Joint Statement by National Commission for Protection of Child Rights, ILO, UNICEF, UNESCO
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Joint Statement by National Commission for Protection of Child Rights, ILO, UNICEF, UNESCO

On 12 June 2010 – World Day Against Child Labour on the theme
Go for the goal – End Child Labour

The World Day Against Child Labour comes at a critical juncture in the global campaign against child labour and the goal of ending its worst forms by 2016. As millions of people around the world get ready for the action of the football World Cup in South Africa, we make an urgent appeal to “go for the goal: end child labour.”

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In India, NCPCR along with ILO, UNICEF and UNESCO, unanimously agree that realisation of children’s right to education is crucial for reaching the goal of elimination of child labour, in addition to scaling up efforts through poverty reduction, social protection and building political commitment to tackling child labour.

In this context, we welcome the enactment of Right of Children to Free and Compulsory Education Act that guarantees education as a fundamental right to each and every child. Education for all is now a legal right for all children between the ages of 6 and 14. This ground-breaking RTE Act provides the building blocks to ensure that all children are in school and out of labour. 

Today, close to half of children leave school before reaching Grade 8 -- with higher drop-out rates for SC children (55 out of 100) and the highest for ST children (63 out of 100). 

Children who are out of school are either part of the labour pool or at risk of child labour, along with trafficking, early marriage and other violations. Right to Education Act provides a platform to reach the unreached, with specific provisions for child labourers and other disadvantaged groups, such as migrant children, children with special needs, or those who have a “disadvantage owing to social, cultural, economical, geographical, linguistic, gender or such other factors.”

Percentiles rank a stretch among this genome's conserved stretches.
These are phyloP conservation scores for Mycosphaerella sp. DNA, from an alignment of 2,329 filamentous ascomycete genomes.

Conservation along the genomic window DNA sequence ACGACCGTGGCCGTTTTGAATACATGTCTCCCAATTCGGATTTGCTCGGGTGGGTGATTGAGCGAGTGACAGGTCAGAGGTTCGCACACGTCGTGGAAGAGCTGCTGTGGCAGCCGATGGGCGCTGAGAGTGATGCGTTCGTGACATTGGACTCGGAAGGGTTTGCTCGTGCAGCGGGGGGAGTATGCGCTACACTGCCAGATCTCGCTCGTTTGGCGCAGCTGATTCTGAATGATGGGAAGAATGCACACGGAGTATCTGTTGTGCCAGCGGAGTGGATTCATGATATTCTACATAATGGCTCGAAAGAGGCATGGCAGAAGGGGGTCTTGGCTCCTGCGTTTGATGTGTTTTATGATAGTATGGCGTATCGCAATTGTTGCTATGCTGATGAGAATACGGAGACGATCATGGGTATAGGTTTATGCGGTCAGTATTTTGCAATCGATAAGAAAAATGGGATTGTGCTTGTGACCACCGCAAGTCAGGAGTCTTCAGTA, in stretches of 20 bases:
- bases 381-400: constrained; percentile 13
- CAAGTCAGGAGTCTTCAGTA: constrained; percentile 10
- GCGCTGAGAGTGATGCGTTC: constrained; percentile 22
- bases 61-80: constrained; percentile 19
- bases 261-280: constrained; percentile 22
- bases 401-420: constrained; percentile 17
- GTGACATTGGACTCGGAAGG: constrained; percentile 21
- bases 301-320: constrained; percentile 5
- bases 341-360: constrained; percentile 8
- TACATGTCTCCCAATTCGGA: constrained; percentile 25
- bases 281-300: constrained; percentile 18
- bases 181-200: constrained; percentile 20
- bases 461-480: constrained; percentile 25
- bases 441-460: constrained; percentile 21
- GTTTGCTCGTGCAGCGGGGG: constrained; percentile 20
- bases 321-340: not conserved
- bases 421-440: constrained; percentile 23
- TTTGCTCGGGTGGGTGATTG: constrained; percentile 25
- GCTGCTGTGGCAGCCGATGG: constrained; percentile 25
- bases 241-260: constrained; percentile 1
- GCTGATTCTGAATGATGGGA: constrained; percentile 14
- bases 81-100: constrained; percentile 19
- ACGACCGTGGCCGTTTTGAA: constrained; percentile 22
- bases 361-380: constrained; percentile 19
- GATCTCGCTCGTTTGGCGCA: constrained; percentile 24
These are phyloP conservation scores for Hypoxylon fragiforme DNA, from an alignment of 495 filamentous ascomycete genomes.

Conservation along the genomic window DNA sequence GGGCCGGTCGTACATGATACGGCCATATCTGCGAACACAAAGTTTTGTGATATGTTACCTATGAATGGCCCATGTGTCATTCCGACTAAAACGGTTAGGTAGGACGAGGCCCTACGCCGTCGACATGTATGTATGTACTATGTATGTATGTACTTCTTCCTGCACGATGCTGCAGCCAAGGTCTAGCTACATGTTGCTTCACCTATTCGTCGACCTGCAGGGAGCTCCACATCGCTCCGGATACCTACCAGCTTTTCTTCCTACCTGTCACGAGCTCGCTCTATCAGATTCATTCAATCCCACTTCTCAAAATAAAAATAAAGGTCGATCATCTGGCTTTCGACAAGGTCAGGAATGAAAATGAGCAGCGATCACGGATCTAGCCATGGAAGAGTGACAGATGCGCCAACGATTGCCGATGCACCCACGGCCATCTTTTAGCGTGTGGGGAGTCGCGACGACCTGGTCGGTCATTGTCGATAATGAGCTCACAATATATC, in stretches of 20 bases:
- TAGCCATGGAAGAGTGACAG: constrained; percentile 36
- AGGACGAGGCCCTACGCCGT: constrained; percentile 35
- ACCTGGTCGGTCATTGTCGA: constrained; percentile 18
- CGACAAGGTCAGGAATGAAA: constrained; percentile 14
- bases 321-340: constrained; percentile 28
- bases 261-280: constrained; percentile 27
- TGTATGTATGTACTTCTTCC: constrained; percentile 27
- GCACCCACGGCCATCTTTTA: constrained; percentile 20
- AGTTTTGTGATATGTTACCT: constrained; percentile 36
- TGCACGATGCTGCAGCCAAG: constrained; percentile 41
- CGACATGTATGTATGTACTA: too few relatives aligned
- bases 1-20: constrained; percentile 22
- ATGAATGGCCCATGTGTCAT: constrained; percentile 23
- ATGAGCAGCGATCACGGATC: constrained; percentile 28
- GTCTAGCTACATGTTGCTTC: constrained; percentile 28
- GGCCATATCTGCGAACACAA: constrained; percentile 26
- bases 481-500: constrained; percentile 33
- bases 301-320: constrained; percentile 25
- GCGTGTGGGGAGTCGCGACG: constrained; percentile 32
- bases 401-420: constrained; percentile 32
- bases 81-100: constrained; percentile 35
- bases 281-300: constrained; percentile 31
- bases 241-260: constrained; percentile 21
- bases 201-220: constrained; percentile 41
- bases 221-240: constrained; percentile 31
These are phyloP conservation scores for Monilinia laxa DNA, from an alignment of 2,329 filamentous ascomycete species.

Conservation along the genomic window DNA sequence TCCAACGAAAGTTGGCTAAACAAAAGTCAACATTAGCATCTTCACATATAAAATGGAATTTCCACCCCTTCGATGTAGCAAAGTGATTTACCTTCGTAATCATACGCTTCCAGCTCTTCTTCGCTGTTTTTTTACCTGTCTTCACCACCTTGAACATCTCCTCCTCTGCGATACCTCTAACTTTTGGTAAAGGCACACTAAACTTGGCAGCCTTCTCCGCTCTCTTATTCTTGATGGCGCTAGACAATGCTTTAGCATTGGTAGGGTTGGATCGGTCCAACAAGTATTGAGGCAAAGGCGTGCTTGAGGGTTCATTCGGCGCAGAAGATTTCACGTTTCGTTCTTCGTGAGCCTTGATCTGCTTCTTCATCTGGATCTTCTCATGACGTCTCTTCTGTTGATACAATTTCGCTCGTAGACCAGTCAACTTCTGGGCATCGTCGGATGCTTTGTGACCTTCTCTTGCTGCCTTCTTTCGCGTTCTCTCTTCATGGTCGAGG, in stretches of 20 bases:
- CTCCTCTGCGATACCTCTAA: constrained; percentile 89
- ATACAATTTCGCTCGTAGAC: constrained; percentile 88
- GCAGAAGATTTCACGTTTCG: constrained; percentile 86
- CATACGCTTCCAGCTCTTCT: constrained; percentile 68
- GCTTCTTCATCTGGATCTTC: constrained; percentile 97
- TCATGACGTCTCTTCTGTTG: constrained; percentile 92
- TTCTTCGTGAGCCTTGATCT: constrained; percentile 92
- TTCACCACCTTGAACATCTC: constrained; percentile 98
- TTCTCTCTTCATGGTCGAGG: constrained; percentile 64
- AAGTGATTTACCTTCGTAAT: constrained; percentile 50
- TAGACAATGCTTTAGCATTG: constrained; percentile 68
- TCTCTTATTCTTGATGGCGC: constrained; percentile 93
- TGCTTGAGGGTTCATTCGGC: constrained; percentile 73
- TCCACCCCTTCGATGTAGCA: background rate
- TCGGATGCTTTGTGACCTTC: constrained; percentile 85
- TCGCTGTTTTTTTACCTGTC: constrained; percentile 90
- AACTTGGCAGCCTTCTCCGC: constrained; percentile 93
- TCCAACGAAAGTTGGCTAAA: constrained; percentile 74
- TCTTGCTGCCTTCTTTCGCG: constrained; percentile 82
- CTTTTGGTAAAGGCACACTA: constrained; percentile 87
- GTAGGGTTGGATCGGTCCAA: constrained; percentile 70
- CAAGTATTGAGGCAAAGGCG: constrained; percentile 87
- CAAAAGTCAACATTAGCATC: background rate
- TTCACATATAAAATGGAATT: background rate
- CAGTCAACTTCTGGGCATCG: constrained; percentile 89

Although there have been significant improvements in the proportion of children from disadvantaged groups in school, persistent gaps remain. Some children are still more vulnerable to labour than others. For example, girls are still less likely to enroll in school than boys, with even higher gender gaps for girls from Scheduled Tribes and Scheduled Castes, highlights the fact that.

RTE recognizes that specific and concerted efforts are required to bring each and every one of these children back into school.  It mandates that out-of-school children must be mainstreamed into formal schools at the age appropriate level with the necessary support to succeed and that children will no longer face any form of discrimination that may impinge on their learning and development. This support ensures that children are learning instead being engaged in labour.

Although, RTE marks a celebration for the future, it also marks the present challenge in meeting the goal of ending child labour.  By mandating quality, child-centred learning, free from fear and anxiety, that supports the holistic development of children, RTE promises that children will remain in school and not be part of the labour force. 
Creative and sustained initiatives are crucial to train more than one million new and untrained teachers within the next five years and to reinforce the skills of existing teachers to ensure child-friendly education and prevent children from dropping out of school and being engaged in labour.

Teachers will also need specific training to help former child labourers mainstream into schools and catch up on missed learning.

Families and communities also have a large role to play to ensure that RTE becomes a reality for each and every one of the estimated 190 million girls and boys in India who should be in elementary school today.

School Management Committees, made up of parents, local authorities, and teachers, will need to not only form school development plans to identify gaps and actions to meet RTE provisions, but must also reach out to the unreached, bringing child labourers into school and giving them support.

India’s past achievements in education indicate it is possible to reach the goals set forth in RTE. In order to reach this goal, substantial efforts are essential to eliminate disparities and ensure quality education with equity.

In addition, all labour laws must be aligned to seamlessly ensure legal provisions of RTE. Strong mechanisms must be set up to prosecute violations.  Citizens of the country, employers, corporations, all of us, must realize that child labour, depriving children of their fundamental right to education, is illegal.  Education is now everybody’s business.

Today, we reiterate our commitment to end child labour and ensure the right to quality education. We join hands with governments, corporations, communities, civil society, with children themselves and with all those who are dedicated to a brighter future of India.

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